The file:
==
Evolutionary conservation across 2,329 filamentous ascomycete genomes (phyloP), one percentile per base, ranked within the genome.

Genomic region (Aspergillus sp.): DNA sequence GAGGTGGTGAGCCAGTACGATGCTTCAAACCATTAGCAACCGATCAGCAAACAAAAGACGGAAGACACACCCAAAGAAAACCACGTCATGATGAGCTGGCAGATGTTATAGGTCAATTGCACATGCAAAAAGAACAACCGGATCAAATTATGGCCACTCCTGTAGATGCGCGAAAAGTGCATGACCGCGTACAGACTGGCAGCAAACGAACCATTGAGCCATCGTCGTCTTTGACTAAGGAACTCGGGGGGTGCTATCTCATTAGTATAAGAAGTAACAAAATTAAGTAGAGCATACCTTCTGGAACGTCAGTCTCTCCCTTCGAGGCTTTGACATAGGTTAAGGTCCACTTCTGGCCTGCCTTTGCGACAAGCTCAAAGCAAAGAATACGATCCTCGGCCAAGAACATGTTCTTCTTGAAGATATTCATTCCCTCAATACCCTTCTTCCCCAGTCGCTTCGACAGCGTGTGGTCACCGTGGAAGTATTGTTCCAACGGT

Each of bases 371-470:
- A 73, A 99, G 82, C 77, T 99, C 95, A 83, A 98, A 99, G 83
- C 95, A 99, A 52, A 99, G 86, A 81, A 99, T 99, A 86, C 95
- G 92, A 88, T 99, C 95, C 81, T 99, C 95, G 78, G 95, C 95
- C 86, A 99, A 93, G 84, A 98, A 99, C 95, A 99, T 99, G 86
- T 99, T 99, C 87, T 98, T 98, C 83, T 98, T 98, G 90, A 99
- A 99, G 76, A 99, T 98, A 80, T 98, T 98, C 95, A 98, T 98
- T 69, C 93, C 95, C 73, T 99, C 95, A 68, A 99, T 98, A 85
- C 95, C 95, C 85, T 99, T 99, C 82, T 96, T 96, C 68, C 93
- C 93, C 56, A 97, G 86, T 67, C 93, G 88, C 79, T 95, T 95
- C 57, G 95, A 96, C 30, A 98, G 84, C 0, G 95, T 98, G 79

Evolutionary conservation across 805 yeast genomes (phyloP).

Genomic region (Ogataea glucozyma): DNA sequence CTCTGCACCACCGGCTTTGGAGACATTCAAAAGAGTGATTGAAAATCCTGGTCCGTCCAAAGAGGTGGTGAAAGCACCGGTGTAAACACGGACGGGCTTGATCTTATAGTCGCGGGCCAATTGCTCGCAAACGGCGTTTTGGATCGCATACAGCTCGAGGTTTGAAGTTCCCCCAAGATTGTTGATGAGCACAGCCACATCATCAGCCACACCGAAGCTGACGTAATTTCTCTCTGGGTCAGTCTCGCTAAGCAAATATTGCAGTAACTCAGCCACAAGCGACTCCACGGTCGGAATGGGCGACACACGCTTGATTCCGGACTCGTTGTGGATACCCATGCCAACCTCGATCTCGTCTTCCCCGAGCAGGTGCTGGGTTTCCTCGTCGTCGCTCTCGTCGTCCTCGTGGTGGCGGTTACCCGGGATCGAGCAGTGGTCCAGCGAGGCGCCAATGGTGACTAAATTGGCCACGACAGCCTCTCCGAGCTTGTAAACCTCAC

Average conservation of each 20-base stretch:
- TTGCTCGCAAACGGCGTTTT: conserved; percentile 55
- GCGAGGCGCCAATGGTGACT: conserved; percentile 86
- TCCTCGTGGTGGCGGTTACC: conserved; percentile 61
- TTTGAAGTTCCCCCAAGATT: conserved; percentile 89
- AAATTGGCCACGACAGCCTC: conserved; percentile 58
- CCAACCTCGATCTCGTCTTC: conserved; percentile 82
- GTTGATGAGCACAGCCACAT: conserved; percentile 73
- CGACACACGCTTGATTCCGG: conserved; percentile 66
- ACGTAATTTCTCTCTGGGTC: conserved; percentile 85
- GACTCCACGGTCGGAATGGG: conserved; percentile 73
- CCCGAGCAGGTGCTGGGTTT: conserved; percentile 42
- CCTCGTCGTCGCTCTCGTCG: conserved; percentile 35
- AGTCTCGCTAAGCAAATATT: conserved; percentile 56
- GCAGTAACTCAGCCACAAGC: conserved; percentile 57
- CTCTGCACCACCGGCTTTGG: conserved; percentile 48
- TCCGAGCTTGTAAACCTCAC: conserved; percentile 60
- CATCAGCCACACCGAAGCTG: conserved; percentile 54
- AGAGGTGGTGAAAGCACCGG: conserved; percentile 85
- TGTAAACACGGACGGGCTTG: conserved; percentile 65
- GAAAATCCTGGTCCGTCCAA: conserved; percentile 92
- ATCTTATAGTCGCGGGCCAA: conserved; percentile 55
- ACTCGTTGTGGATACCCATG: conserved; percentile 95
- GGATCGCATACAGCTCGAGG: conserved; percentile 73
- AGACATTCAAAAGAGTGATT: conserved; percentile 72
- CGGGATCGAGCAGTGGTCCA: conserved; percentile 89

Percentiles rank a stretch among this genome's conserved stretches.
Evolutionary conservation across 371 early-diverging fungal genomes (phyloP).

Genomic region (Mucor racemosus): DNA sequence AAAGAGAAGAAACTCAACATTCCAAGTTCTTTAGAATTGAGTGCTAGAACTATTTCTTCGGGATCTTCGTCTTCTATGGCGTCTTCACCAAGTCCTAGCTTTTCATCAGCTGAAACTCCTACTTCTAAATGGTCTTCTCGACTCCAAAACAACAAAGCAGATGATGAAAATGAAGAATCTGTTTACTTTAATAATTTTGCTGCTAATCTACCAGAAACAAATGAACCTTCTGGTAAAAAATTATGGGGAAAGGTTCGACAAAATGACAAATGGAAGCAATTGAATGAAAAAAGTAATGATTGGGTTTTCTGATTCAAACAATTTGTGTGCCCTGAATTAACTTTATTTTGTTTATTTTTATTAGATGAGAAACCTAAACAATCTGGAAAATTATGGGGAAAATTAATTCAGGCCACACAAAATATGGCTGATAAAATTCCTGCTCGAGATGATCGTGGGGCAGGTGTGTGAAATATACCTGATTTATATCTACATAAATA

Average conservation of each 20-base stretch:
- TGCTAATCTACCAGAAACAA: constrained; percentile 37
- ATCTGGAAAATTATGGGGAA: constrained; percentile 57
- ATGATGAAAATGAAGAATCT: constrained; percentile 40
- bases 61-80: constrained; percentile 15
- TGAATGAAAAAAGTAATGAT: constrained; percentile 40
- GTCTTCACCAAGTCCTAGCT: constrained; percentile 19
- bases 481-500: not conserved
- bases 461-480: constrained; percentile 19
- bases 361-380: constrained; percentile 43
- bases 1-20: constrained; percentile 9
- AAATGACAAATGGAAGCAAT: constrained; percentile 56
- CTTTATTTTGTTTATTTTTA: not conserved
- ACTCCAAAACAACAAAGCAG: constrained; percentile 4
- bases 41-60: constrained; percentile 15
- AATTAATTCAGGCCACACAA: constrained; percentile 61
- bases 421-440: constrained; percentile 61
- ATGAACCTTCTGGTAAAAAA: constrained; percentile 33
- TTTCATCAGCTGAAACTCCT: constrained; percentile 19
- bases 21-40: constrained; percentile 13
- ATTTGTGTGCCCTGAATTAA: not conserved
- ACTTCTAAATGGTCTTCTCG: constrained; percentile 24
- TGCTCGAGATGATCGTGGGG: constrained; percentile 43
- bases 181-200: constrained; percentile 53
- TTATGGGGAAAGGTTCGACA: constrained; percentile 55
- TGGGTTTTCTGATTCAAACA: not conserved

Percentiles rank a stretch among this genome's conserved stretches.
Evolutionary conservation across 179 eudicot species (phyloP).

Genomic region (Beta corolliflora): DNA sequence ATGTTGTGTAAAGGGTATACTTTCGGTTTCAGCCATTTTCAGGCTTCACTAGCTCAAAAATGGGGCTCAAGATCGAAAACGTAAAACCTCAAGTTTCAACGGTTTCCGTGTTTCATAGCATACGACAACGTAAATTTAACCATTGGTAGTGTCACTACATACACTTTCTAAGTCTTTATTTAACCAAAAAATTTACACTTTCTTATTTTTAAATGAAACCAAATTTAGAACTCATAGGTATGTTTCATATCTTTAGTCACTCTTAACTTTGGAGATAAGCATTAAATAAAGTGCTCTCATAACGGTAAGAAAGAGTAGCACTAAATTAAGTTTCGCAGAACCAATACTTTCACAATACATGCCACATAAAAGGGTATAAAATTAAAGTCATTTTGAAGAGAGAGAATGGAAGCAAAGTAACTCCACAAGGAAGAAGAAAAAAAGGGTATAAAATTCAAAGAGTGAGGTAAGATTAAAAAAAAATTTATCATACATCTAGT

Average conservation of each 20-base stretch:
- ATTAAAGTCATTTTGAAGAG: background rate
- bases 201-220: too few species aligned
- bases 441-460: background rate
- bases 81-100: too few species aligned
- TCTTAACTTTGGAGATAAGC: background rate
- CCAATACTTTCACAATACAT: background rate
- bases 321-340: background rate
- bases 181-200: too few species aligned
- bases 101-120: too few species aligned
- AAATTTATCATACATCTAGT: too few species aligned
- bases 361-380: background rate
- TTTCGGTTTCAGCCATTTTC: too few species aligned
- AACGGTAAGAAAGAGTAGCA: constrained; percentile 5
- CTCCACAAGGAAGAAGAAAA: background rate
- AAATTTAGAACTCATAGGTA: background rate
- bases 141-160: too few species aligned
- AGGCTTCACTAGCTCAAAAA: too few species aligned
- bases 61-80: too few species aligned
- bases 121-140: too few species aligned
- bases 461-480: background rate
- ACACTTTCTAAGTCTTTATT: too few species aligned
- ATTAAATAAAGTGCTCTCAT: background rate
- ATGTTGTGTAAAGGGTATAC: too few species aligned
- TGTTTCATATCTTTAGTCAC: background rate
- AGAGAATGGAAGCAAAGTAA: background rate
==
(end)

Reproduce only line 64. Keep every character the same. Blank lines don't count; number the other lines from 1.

- bases 21-40: constrained; percentile 13